[After reading this module, students should be familiar with probability distributions most important to modelling in the life and social sciences; Uniform, Normal, Poisson, Exponential, Gamma, Negative Binomial, and Binomial.]
Probability distributions in general
Probability density functions
Mean, variance, and moments of probability density functions
Mean, variance, and moments of a sample of random numbers
Uncertainty on sample mean and variance, and hypothesis testing
The Poisson distribution
The Exponential distribution
The memory-less property of the Exponential distribution
The relationship between the Exponential and Poisson distributions
The Gamma and Erlang distributions
The Negative Binomial distribution
The Binomial distribution
There are various probability distributions that are important to be familiar with if one wants to model the spread of disease or biological populations (especially with stochastic models). In addition, a good understanding of these various probability distributions is needed if one wants to fit model parameters to data, because the data always have underlying stochasticity, and that stochasticity feeds into uncertainties in the model parameters. It is important to understand what kind of probability distributions typically underlie the stochasticity in epidemic or biological data.
In probability theory, the probability density function is the function of a random variable that describes the probability that the random variable can assume a specific value (for a discrete probability distribution, the term probability mass function is used). You will often hear me refer to probability density and mass functions as “probability distributions”.
There are several probability distributions that are used, either explicitly or implicitly, in epidemic and biological modelling. For instance, the Exponential distribution is often used to describe the probability distribution of time spent in an state, such as th. The Gamma distribution is also used for this purpose. The Normal, Poisson, and Negative Binomial distributions are used to describe the stochasticity in epidemic incidence data. The Uniform distribution can be used for a variety of purposes, one of which we will discuss below.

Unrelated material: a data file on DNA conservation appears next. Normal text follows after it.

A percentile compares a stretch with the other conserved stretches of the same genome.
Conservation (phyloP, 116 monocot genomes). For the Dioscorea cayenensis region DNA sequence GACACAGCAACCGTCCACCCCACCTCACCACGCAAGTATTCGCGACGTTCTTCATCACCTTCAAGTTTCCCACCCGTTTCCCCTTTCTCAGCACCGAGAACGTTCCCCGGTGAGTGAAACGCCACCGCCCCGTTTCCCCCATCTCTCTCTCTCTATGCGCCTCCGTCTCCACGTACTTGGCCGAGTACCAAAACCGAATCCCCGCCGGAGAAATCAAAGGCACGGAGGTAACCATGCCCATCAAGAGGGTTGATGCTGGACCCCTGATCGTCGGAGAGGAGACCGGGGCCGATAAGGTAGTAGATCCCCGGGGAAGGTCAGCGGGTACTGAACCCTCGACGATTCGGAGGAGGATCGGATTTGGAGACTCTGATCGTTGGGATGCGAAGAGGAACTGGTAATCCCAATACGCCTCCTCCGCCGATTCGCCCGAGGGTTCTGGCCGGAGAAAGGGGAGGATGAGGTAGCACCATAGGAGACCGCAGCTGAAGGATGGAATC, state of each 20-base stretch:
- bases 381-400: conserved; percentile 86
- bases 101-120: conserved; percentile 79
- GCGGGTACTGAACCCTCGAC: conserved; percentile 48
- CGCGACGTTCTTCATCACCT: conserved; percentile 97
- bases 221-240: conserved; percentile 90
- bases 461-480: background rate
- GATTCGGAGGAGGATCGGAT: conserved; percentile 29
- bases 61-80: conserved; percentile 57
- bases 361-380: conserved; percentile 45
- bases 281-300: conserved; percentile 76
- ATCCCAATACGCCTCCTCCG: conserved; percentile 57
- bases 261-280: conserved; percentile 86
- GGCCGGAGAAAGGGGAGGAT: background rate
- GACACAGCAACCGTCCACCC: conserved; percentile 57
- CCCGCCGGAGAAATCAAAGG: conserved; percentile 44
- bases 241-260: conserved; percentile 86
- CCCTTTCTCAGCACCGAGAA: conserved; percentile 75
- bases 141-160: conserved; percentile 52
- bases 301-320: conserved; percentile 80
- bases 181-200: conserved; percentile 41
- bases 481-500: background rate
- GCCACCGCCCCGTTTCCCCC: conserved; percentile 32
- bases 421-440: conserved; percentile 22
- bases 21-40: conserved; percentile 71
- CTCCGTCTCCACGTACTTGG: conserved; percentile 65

One of the simplest probability distributions (conceptually at least) is the Uniform probability distribution with probability density:
The probability density looks like:
Notice that all intervals of the same length on [a,b] are equally probable.
It is easy to show from the moments formula that the mean and variance of the Uniform distribution are 0.5(a+b) and (b-a)^2/12, respectively.
The Normal (or Gaussian, or bell curve) distribution is also very commonly encountered. It has the probability density function
Notice that the PDF is symmetric about mu. It is straightforward to show that the mean and variance of this distribution are mu and sigma^2.
Note that the distribution is symmetric about mu, and the larger sigma is, the broader the distribution is.
Many probability distributions approach the Normal distribution under certain conditions, and we will discuss this further as we discuss the various probability distributions later in this module.
Mean, variance, and moments of a sample of random numbers
Given a distribution of n random numbers, X_i, the estimated sample mean is
The k^th sample moment is given by
Akin to the definition of the variance of a probability distribution given above, the sample variance is